Went adventuring and saw the world early--took some chances, had more fun than I can tell here--so certain midlife yearnings aren't much of an issue for me. I'm an ex-academic, a writer and poet who paid for part of my education from work as a deck hand on Gulf tankers, where heavy labor shaped my shoulders, back and arms. Sought my fortune first in consulting and banking, now in corporate communications for a large electrical contractor--which I enjoy.
I'm a free thinking, practicing Unitarian--whatever that means. The traditional idea of god makes no sense to me in a universe as enormous and variable as this one; however, the sacred is real and deeply important. Just not something to hold to in a way that separates me from my neighbors. I read cookbooks for pleasure and am adventurous about food. Manage to stay fit, though my cooking habit keeps me working hard. I enjoy women for themselves and the great relief of their company. Value kindness more than anything and a tolerant, sympathetic imagination. Less inclined to hear myself talk than to listen in the pleasure of real conversation--which can be about anything. The surprises and discoveries of living, what we read what we learn. What we wish we knew better. Music--singing in a choir and playing (saxophones, clarinets--jazz and whatever my friends and I make up) are vital, dancing whenever I can. Steadfast in being at least serially monogamous, I prefer tenderness and patience in love. It is after all an art of discovery--endlessly interesting. I prefer, like Blake, to kiss the joy as it flies, thereby to taste of paradise.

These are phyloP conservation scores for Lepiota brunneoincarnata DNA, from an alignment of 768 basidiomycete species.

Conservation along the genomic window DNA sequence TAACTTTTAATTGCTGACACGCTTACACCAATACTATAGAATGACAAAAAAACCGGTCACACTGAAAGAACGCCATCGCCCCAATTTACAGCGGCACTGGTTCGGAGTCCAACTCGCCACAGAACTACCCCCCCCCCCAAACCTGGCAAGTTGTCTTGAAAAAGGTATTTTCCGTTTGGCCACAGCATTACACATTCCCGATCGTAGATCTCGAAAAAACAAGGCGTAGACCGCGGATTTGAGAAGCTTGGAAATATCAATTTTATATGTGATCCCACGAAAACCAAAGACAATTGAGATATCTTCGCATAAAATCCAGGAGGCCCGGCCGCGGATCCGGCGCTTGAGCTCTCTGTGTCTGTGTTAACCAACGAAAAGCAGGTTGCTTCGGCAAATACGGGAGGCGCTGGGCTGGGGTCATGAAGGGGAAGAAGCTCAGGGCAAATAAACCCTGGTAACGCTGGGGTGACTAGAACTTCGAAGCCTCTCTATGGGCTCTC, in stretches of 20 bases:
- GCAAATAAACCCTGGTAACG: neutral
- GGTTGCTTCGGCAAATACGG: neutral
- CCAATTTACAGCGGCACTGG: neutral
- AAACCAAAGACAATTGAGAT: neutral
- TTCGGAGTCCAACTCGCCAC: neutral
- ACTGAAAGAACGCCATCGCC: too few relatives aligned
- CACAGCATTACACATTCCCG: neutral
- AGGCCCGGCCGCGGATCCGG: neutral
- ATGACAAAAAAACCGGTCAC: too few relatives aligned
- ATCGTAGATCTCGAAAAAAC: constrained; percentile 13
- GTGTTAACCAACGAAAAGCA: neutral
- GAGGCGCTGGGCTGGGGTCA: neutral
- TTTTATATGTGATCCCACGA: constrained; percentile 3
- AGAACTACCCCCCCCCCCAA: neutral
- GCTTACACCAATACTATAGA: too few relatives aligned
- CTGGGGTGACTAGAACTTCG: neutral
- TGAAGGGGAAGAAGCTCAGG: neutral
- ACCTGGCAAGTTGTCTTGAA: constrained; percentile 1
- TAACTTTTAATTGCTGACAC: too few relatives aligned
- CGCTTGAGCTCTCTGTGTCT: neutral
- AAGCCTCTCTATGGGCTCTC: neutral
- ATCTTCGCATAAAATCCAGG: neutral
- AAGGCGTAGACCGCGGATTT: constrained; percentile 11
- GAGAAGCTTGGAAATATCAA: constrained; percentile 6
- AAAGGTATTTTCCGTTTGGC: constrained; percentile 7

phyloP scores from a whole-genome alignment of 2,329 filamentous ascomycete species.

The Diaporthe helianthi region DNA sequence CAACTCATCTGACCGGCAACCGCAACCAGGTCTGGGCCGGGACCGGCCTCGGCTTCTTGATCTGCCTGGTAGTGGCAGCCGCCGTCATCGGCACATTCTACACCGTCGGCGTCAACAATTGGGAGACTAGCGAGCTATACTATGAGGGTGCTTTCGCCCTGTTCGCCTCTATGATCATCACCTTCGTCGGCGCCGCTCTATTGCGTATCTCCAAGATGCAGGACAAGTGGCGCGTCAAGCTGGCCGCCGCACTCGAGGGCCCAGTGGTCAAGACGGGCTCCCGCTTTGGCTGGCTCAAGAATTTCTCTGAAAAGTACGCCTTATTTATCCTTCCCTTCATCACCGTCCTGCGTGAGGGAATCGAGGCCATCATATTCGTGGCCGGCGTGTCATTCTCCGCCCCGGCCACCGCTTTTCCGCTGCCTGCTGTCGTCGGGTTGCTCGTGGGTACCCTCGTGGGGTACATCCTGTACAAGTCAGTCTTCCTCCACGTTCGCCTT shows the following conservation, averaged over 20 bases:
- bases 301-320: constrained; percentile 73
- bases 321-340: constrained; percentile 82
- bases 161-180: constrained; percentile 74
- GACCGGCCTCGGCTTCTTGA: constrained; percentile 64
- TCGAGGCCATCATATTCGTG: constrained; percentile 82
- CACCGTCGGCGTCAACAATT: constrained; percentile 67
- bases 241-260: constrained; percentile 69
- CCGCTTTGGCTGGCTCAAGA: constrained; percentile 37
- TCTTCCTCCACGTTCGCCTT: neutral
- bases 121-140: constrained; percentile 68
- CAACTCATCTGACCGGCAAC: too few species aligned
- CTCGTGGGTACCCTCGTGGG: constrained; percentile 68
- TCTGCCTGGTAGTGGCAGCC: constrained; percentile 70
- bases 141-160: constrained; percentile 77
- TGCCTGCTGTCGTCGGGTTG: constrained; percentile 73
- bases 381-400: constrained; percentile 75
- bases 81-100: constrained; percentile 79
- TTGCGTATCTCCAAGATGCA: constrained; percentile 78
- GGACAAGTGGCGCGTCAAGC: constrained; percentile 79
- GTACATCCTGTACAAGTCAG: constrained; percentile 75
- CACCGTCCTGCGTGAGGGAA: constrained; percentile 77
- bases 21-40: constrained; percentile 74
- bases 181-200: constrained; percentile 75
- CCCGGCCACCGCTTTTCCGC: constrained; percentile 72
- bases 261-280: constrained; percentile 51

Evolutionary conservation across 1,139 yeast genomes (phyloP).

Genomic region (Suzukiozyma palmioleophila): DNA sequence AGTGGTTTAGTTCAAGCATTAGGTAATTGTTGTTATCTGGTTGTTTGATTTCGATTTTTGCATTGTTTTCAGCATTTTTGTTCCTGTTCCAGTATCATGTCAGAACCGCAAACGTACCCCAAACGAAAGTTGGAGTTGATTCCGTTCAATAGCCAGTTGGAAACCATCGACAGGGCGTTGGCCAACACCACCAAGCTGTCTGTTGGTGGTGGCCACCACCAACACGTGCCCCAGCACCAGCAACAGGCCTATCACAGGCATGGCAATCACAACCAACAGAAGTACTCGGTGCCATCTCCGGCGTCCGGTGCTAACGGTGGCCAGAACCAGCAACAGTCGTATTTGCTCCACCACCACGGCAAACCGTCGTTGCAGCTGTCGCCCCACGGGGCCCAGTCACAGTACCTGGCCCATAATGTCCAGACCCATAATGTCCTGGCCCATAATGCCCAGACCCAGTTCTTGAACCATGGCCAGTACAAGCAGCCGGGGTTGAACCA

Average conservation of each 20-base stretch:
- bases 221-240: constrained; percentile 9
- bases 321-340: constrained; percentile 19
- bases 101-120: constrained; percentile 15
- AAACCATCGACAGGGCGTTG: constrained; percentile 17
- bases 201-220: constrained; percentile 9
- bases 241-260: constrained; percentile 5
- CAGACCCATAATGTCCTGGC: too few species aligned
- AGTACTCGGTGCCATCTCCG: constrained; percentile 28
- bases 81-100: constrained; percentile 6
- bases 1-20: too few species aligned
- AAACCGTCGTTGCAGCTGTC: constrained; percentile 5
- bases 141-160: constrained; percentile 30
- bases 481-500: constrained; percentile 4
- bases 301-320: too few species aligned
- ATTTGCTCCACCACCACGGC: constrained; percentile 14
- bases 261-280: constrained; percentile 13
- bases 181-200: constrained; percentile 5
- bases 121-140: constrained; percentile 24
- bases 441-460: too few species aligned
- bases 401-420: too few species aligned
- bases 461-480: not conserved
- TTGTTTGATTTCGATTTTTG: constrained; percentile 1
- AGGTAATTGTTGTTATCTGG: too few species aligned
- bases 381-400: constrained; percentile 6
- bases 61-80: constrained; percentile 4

Movies: The Treasure Of Sierra Madre, John Huston. Jules et Jim, by Truffaut. Smiles of a Summer Night, by Ingemar Bergman. The Third Man, by Carrol Reid. The 39 Steps by Alfred Hitchkock. La Strada, by Frederico Fellini. La Dolce Vita, also by Fellini.
Food and cooking are an important source of pleasure; I cook for recreation as well as sustenance. Creole and Italian, but really dig scratch cooking in almost any style.